Yet, despite the widespread critical acclaim and warm reception amongst the metal community, underlying health conditions were becoming more prominent, with his enlarged-heart condition and battles with prescription drugs beginning to take their toll.
Although warned by the other members of Avenged Sevenfold, The Rev’s gradually increasing dependence on prescription medication and alcohol began to change the drummer, with him reportedly becoming more distant and needing to enter rehab multiple times.
As Christmas Day began to approach in 2009, the drummer delivered what would be a parting gift to each of the band members: a rough recording of a new song for their upcoming album called ‘Fiction’ (originally entitled ‘Death’).
On the morning of December 28th, The Rev was found unresponsive by his girlfriend, Leana. It was following this that the musician was ruled as having died of an accidental overdose of prescription medication and alcohol- aged just 28 at the time.
Just over a week later, the musician was laid to rest at a small, private service, with Synyster Gates providing a eulogy to his family and friends.
Although they initially considered disbanding following his passing, the band decided to persevere and reconstruct their upcoming album from a concept piece, into a homage to The Rev. That following summer, Nightmare was released, featuring ‘Fiction’ and The Rev’s inspiration, Mike Portnoy on the drums.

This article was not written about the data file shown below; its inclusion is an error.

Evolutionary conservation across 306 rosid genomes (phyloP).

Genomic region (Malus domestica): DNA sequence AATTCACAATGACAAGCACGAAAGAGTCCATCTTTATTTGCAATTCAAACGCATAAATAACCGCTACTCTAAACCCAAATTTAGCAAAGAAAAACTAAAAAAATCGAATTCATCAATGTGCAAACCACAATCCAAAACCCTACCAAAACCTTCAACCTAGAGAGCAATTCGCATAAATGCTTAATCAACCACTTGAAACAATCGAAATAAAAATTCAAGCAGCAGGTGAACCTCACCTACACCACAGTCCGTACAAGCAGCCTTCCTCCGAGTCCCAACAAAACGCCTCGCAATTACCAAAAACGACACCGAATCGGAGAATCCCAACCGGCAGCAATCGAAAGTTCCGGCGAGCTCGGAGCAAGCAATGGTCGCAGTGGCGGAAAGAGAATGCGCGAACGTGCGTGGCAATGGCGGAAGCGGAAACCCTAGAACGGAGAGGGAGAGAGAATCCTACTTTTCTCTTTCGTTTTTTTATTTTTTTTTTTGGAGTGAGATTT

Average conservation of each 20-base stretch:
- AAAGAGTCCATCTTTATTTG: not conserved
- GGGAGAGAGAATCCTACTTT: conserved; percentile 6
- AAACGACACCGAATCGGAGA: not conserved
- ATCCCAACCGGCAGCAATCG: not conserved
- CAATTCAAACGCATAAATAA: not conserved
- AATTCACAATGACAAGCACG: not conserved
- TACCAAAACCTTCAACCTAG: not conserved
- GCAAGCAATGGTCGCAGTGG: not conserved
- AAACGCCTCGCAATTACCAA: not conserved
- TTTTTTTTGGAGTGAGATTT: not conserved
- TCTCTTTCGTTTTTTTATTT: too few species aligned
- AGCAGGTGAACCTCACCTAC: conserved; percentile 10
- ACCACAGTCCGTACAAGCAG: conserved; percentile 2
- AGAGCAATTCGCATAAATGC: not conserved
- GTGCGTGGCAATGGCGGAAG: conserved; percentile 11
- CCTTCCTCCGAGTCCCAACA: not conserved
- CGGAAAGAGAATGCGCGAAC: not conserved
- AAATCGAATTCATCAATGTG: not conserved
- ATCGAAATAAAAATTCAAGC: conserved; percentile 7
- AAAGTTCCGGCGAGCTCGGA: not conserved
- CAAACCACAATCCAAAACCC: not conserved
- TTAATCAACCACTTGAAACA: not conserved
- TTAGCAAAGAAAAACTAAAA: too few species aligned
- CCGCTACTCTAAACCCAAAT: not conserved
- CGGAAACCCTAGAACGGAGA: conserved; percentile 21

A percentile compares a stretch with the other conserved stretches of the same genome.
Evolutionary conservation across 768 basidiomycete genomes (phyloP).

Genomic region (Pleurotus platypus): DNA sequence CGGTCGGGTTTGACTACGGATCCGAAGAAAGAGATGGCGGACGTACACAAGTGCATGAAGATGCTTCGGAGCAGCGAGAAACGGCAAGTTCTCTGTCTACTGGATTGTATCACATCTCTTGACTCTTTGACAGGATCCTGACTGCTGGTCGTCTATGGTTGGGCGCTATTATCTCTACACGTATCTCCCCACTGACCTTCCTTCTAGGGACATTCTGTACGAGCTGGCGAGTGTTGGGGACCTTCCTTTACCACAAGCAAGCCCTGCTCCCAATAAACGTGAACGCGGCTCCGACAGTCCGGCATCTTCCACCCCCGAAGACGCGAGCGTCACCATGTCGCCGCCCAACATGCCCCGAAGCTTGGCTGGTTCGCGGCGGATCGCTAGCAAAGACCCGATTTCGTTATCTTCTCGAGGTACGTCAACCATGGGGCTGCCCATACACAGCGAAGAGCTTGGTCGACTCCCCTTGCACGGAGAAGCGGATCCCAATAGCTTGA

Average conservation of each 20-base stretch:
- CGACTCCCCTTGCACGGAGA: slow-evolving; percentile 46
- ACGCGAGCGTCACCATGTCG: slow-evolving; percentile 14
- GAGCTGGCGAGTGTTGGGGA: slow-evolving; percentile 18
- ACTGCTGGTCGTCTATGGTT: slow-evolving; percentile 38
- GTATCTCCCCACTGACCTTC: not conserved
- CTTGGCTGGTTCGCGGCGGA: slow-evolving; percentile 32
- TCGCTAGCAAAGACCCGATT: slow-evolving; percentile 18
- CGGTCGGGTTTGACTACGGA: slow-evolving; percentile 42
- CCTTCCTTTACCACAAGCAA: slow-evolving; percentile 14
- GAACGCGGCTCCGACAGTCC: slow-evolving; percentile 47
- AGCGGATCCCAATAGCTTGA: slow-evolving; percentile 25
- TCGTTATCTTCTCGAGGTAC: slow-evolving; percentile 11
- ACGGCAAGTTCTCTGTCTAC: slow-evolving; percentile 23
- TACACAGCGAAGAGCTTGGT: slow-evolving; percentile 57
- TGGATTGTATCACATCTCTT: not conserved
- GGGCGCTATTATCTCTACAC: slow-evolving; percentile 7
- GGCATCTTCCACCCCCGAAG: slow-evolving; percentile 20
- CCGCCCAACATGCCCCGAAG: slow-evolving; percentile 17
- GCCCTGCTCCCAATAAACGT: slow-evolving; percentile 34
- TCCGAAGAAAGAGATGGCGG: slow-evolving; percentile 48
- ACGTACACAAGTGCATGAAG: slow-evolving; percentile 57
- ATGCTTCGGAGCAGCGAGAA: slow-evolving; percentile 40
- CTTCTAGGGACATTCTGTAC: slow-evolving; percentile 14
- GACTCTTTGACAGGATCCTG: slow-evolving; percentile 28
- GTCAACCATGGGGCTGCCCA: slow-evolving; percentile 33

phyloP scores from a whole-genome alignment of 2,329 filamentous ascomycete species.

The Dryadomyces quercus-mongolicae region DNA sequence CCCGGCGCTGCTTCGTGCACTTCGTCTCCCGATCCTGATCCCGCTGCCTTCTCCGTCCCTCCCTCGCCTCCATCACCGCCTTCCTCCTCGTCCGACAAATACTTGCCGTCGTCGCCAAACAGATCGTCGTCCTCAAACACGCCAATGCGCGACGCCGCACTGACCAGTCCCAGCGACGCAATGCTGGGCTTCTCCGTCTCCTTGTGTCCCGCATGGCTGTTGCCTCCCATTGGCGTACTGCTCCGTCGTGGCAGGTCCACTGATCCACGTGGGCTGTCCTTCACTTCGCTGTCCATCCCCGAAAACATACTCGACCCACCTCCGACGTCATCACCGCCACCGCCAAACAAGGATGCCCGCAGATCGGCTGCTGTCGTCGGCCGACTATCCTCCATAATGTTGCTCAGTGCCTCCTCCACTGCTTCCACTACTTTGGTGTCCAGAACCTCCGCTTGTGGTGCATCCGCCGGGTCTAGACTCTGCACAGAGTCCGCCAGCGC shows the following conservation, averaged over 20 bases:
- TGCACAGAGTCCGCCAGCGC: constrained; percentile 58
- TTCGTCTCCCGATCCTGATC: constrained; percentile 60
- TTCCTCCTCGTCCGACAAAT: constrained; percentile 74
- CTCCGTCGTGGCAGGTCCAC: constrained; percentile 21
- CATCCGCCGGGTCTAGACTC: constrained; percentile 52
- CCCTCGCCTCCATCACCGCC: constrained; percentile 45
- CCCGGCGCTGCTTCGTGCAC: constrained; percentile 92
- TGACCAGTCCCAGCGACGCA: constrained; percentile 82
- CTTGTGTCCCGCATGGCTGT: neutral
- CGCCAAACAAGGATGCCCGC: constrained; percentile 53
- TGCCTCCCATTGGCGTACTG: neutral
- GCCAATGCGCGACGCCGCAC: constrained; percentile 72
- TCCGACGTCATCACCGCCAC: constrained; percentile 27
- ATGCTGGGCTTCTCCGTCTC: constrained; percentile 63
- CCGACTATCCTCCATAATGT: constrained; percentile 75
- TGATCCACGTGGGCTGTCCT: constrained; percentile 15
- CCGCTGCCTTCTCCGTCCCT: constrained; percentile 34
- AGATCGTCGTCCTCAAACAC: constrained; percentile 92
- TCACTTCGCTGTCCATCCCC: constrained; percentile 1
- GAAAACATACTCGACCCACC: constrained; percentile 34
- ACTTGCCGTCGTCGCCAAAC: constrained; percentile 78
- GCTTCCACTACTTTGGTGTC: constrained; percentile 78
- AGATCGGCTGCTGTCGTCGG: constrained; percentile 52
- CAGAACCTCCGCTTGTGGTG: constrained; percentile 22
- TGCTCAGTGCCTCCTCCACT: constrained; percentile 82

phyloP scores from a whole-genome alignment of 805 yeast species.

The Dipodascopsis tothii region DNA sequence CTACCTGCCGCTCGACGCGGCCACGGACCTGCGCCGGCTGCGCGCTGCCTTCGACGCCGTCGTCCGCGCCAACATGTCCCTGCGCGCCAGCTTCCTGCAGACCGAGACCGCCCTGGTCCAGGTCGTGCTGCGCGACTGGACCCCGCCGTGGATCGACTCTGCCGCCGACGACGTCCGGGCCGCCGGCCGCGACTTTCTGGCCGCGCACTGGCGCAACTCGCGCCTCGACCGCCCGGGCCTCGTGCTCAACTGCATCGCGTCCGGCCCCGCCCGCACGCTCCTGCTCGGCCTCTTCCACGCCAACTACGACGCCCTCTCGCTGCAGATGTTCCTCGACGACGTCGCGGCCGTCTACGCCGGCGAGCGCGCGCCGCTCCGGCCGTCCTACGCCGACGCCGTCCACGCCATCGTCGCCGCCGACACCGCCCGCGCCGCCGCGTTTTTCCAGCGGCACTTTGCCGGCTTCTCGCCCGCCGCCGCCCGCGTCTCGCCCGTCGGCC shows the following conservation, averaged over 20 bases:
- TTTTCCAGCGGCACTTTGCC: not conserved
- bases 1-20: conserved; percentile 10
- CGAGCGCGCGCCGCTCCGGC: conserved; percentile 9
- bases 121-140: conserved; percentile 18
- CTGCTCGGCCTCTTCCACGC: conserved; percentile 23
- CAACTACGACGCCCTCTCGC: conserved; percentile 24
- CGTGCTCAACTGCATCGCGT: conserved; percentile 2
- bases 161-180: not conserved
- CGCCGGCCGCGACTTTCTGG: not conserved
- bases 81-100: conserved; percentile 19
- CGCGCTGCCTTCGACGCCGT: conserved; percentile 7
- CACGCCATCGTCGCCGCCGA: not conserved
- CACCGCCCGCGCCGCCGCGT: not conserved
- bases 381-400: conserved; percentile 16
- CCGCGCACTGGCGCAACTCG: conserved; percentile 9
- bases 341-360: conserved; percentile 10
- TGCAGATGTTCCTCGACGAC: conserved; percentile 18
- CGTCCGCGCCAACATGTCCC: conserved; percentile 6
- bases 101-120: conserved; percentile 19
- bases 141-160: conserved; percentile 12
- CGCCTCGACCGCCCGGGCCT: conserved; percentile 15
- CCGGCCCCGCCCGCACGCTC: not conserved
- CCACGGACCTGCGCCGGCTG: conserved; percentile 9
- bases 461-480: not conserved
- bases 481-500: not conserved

Reaching the No.1 spot on the US Billboard Charts, Nightmare solidified The Rev’s legacy in the band’s most successful release to date. Although meeting a tragic fate, The Rev continues to inspire generations of future musicians, with his technical precision and unique hybrid of genres continue to provoke awe in drummers across the globe.
What are your thoughts on The Rev and Avenged Sevenfold? Share your thoughts with us via the comment section!
To read more about Avenged Sevenfold, check out our piece on their album, Nightmare, HERE!